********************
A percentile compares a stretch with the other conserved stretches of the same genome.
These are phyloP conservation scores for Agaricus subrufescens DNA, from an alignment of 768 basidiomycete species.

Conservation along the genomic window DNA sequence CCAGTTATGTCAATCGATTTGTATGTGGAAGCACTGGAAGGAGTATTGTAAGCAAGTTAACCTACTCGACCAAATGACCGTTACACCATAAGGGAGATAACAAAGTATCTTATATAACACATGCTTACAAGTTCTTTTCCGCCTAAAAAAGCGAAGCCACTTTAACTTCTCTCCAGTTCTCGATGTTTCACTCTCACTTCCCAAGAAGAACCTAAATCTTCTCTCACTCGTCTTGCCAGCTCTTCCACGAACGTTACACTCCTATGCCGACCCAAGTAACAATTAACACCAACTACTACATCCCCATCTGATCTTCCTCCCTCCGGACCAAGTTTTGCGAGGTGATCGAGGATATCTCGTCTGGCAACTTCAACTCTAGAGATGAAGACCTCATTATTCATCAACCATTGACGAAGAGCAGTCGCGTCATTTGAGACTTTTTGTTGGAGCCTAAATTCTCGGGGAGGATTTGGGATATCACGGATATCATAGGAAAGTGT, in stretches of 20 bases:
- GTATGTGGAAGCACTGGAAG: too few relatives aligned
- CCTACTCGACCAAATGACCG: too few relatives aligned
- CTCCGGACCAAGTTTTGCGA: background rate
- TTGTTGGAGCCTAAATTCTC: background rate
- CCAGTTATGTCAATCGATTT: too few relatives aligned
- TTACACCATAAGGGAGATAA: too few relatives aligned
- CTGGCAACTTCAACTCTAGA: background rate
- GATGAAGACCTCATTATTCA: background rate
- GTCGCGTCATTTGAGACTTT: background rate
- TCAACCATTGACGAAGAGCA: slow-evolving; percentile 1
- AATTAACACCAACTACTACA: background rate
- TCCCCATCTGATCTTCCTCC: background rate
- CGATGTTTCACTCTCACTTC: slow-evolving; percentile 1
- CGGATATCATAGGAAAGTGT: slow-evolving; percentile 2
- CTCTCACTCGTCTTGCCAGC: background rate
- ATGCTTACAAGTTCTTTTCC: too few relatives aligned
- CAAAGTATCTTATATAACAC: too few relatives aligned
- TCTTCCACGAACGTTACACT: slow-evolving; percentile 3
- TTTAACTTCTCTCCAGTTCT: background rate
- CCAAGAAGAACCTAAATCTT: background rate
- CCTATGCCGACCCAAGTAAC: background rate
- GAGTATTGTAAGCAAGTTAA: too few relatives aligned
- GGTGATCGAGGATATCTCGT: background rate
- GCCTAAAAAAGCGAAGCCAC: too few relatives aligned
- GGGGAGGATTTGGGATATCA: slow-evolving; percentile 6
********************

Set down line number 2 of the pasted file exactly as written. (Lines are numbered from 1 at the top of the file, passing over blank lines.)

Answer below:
These are phyloP conservation scores for Agaricus subrufescens DNA, from an alignment of 768 basidiomycete species.